In addition to these transactions, I find in certain writers that Lucius Genucius, a tribune of the plebs, proposed to the plebs that it should be [p. 513]
unlawful to lend at interest.
Also that it was1
provided in other plebiscites that no one might hold the same office twice within ten years, nor two offices in one year; and that it should be legal for both consuls to be chosen from the plebs. If all these concessions were made to the commons, it is evident that the revolt possessed no little strength.
Other annalists have recorded that Valerius was not made dictator, but that the whole affair was managed through the consuls, and that it was not before they came to Rome, but in Rome, that this great company of conspirators was dismayed into arming;
further, that the night attack was made, not on the farm of Titus Quinctius, but on the town house of Gaius Manlius, and that it was he whom the conspirators seized and made their leader. Thence they proceeded —according to this account —to the fourth milestone, where they entrenched a camp.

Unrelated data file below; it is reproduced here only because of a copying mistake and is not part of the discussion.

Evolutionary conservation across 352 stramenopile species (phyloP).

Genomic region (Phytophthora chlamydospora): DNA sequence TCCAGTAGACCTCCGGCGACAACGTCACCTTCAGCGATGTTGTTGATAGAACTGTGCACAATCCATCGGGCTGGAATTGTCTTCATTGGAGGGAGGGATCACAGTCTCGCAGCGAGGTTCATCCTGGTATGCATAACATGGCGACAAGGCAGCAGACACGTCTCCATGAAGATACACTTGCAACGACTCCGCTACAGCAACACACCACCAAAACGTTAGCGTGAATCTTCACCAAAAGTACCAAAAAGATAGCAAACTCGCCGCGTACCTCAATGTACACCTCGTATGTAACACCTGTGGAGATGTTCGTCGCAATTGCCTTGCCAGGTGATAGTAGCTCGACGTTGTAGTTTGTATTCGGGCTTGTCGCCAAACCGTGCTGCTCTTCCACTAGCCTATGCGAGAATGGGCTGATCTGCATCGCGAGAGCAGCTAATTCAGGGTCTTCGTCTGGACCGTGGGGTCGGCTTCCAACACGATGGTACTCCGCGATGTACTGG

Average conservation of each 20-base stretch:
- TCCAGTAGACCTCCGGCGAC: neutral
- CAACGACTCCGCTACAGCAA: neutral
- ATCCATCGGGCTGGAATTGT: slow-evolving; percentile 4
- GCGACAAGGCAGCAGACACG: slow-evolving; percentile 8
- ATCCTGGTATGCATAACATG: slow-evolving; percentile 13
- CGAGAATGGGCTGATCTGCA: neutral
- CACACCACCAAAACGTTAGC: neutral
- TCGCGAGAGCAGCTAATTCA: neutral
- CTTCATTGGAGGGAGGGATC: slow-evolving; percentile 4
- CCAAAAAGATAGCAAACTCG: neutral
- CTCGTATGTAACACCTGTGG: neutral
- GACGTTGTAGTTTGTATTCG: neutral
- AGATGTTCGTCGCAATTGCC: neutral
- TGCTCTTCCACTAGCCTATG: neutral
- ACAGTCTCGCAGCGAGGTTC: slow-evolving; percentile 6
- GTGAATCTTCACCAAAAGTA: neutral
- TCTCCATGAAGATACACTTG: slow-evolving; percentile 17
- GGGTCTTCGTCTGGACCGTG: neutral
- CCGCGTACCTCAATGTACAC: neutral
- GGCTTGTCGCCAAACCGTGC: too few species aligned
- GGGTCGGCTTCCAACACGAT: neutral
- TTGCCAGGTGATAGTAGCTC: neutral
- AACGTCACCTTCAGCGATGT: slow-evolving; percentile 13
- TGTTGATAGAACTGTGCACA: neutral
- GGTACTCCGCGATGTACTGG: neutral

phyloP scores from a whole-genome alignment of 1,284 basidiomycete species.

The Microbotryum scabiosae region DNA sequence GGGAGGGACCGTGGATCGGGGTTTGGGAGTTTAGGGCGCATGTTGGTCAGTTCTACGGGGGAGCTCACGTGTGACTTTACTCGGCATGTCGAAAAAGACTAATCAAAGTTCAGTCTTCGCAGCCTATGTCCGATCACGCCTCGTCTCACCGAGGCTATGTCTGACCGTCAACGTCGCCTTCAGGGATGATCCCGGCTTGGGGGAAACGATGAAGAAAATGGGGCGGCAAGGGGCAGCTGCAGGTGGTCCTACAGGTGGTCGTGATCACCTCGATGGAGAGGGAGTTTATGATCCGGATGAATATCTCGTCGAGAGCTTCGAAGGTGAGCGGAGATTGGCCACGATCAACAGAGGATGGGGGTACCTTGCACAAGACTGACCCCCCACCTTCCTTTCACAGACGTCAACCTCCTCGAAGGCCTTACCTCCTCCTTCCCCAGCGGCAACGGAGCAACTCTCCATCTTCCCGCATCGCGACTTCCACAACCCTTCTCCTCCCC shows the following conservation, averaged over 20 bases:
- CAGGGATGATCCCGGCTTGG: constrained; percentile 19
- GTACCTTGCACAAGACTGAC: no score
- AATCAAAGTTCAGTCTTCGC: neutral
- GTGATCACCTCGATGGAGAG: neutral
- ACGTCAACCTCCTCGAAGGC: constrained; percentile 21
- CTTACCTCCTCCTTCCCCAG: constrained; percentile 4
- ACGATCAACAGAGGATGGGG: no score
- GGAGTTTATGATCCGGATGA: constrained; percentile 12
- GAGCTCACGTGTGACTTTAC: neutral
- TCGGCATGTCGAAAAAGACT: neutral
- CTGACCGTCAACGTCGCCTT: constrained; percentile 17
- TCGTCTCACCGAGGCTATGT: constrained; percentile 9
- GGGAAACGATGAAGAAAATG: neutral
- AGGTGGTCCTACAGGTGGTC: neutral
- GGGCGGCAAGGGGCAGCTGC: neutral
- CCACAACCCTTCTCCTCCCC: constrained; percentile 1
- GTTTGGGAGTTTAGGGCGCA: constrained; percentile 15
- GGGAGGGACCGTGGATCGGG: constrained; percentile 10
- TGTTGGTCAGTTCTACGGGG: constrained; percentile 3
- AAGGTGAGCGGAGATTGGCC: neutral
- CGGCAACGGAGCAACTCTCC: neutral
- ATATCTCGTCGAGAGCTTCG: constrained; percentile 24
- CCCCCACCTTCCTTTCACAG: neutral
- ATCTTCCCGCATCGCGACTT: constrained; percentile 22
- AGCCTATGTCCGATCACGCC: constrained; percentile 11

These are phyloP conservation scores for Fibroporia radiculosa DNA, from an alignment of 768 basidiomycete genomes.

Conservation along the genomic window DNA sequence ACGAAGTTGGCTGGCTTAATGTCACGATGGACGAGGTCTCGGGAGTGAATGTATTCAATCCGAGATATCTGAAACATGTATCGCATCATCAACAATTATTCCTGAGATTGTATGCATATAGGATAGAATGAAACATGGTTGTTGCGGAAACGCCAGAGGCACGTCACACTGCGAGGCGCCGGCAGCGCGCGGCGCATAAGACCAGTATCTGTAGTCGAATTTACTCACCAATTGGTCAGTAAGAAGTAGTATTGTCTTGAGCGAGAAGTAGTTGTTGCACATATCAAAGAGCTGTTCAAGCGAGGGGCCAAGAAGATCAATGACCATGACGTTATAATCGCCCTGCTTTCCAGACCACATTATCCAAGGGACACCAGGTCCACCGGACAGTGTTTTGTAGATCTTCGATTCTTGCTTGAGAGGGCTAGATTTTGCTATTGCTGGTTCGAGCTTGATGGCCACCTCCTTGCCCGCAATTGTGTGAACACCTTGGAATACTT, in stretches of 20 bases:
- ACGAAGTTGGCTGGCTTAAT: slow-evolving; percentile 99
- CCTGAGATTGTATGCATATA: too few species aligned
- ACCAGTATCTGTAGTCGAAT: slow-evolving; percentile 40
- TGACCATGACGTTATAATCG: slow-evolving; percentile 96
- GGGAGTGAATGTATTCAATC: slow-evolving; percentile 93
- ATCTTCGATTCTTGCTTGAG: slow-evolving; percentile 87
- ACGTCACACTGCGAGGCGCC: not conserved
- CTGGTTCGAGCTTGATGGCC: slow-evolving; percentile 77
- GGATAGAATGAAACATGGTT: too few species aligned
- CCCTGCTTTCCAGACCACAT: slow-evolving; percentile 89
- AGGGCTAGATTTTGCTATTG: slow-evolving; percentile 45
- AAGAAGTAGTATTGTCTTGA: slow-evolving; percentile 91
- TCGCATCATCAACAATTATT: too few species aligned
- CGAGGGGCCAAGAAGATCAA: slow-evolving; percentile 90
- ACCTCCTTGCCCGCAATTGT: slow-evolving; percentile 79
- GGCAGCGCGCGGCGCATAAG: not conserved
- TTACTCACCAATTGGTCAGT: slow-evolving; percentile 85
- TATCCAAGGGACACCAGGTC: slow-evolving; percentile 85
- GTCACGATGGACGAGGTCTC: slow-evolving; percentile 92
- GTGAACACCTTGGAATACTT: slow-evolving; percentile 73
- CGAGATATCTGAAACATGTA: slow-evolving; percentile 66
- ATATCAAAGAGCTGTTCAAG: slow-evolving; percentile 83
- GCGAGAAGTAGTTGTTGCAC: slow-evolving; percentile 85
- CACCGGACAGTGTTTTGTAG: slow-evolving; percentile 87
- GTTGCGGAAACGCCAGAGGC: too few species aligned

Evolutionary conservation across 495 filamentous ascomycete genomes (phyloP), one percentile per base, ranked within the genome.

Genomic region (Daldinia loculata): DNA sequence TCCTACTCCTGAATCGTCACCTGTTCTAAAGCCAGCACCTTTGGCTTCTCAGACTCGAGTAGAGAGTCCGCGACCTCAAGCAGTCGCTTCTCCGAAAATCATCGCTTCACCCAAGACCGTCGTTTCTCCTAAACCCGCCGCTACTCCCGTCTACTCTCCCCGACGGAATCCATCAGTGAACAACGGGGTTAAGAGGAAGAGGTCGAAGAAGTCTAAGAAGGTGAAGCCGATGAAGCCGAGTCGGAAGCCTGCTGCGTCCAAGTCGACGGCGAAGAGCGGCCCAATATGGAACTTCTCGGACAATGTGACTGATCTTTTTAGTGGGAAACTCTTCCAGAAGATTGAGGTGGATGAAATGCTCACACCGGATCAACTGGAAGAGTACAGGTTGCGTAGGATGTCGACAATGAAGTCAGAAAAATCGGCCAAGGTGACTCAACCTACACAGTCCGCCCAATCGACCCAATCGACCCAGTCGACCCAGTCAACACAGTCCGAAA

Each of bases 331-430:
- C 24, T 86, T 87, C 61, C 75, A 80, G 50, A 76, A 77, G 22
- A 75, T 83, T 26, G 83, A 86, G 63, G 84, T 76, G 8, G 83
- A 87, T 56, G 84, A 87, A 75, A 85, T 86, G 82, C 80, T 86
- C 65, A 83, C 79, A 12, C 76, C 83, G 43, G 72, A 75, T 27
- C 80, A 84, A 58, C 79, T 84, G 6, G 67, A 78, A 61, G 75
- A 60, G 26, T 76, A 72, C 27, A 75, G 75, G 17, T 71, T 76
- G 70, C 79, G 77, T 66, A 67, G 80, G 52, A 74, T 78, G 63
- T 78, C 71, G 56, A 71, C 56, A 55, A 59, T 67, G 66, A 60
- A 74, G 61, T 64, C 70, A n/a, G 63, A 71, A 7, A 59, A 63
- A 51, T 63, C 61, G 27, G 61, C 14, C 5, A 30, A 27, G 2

Nor was it the leaders who suggested a reconciliation, but suddenly, when the two armies had marched out in
battle array, salutations were exchanged, and the soldiers, mingling together, began tearfully to clasp hands and embrace each other, so that the consuls, seeing the men to be in no mood for fighting, had been compelled to lay proposals before the senate for the re-establishment of harmony.
Thus in no single instance do the ancient authorities agree, except that there was a sedition, and that it was composed.
The report of this sedition, in conjunction with the dangerous war entered upon with the Samnites, caused several nations to forsake their alliance with the Romans, and not only were the Latins unfaithful to the treaty —as they had been for some time —but the Privernates even, in a sudden raid, laid waste the neighbouring Roman colonies of Norba and Setia.